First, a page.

When I looked back on the incident, nothing major happened. Crisis was averted because 1) I met the kind souls from Group 1, and 2) Adrian, our group leader was there to make sure all of us arrived safely. But while walking in the woods that was growing darker and was assuming a more sinister vibe, I grew resentful towards my 3 travelling companions. Yes, I had told them that they should walk ahead but shouldn't they have waited for me once they realised I wouldn't make it to Bamboo before sunset?
Why weren't they more concerned?
Why did people, whom I barely knew, care more about me than my friends?

Further, as a person who prides herself on being independent, I was mad at myself  for getting worked up over the perceived desertion. I could take care of myself just fine, couldn't I?

Tiredness (9 hours of hiking remember?) breeds irrationality. I needed to blame My Most Mental Day on the Trek on something and my friends were convenient targets. That night, at dinner, I didn't sit next to them as per usual and when they tried to converse with me, "Kau okay tak Syada?", I gave them a monosyllabic reply, without making eye contact.

The mature and rational thing to do was to communicate how I felt they had let me down. But deep in each woman's psyche is the (illogical) belief that men should just know. So my friends were left scratching their heads while I grew madder that they were so clueless.

The only good thing about that night was the instant noodles we had for dinner. After eating dhalbat, fried rice and pasta for days (they were quite bland for Malaysian taste buds), the instant noodles were heaven-sent. Everyone had a second helping, some even a third. When we ordered a third pot, our guide looked surprised. He must have thought that Malaysians have an unnatural obsession with instant noodles 😆

Day 6 (Dec 3, 2017): Bamboo to Jhinudanda (1760m)


That morning, my friends and I made up. I admitted to myself that I would probably have done the same if I were in their place. They still didn't know what they did wrong but that day, all four of us walked together. They didn't leave me out of their sight and I no longer said, "Korang jalan la dulu".



We walked for 4 hours to Chhomrong. The stairs were merciless on our knees but we pushed on because we were aiming for some decadent chocolate cakes and coffee. The cake is made famous by an article published in the TIME magazine so we had to give it a try. The jury is still out on this one; some of us thought that the cake lived up to its hype, while others did not.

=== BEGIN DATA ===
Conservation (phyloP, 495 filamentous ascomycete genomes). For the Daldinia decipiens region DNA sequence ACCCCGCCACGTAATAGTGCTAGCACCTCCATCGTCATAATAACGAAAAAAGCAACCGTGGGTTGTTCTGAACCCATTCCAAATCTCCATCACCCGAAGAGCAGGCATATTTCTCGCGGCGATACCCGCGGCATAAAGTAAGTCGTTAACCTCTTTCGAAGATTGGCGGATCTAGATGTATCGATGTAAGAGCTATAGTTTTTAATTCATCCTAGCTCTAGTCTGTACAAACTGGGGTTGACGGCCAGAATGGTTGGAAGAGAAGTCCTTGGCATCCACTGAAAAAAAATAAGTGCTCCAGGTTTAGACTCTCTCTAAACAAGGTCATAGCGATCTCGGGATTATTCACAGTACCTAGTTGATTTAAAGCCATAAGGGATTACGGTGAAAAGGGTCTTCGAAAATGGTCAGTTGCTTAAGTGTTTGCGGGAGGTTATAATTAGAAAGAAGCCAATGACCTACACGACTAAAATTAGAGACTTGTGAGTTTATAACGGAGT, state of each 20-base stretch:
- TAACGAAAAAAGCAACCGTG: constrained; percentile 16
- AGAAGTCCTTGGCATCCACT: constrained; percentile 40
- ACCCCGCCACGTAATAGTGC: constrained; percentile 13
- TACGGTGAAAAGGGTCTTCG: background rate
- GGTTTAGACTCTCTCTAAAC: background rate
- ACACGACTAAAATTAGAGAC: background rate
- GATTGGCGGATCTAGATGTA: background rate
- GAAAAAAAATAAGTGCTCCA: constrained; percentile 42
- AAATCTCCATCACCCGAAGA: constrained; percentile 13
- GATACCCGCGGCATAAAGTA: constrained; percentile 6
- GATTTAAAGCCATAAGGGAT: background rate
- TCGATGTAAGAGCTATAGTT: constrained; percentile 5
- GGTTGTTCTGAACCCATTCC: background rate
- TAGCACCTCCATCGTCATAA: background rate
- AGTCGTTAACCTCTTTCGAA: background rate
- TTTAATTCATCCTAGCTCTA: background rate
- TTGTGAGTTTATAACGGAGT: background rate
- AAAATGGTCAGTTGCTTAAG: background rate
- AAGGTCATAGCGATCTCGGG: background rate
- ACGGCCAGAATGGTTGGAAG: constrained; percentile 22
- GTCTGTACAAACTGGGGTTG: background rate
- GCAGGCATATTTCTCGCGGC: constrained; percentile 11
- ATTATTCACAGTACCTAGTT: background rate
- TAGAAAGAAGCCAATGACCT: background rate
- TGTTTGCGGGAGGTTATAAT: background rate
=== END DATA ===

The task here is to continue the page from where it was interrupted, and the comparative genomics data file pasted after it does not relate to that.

Afterwards, we hike for one more hour to reach our stop for the day, Jhinudanda. The air at Jhinudanda was festive. Now that the hard hiking days were behind us, everyone was in celebratory mood. That night, the porters, guides and hikers danced to the Nepali folk song, Resham Firiri.

Day 7 (Dec 4, 2017): Jhinudanda - Siwai - Pokhara




It only took us 3 hours to reach Siwai where we would board a bus to take us back to Pokhara. Seven days went by in a blur. Trekking the ABC had been an awesome experience but I had had my fill of adventure and was looking forward to enjoying modern conveniences again (e.g. hot shower and WiFi).

Besides, I needed to recuperate from my achy feet, sore muscles, dry skin and sunburnt face. Further, like other major life experiences, I needed to do some introspection, to make sense of what had just transpired.

[Part 3: Reflections on the journey, coming up next]

Sunday, December 10, 2017

Columbia Expedition 100 - Annapurna Base Camp (Part 1)


The Genesis


After trekking the Gosaikunda last year, my friends and I planned to do the Annapurna Circuit next. But as we were making arrangements, we came across this advert looking for participants to break the World Record (the highest number of participants from a single nation to reach Annapurna Base Camp). So we signed up. At first, there were nine of us who wanted to go but due to other commitments, the number dwindled to four: Faizal, Umar, Hadi & me.

Thus, I dubbed the trip as: 3 guys, 1 girl & an adventure of a lifetime.


Day 1 (Nov 28, 2017): Siwai to Chhomrong (2170m) 




The first day of hiking is always the most exciting. But that elation didn't last long. While most of the expedition participants stopped at Jhinudanda, Group 2 (my group) & Group 5 had to trek for two more hours to reach Chhomrong. The ascent was punishingly steep and we just made it before the sun set. The cold weather made me extra miserable and when Umar asked, "Rindu rumah ke?" I replied with, "You have no idea."

This misery is familiar to all hikers; At some point of every hike, we will ask ourselves: "Why on earth did I sign up for this?!?"

To make matters worse, there was no electricity soon after we checked into our rooms. So we had to unpack, have dinner and go to the toilet in the dark, relying on just our headlamps.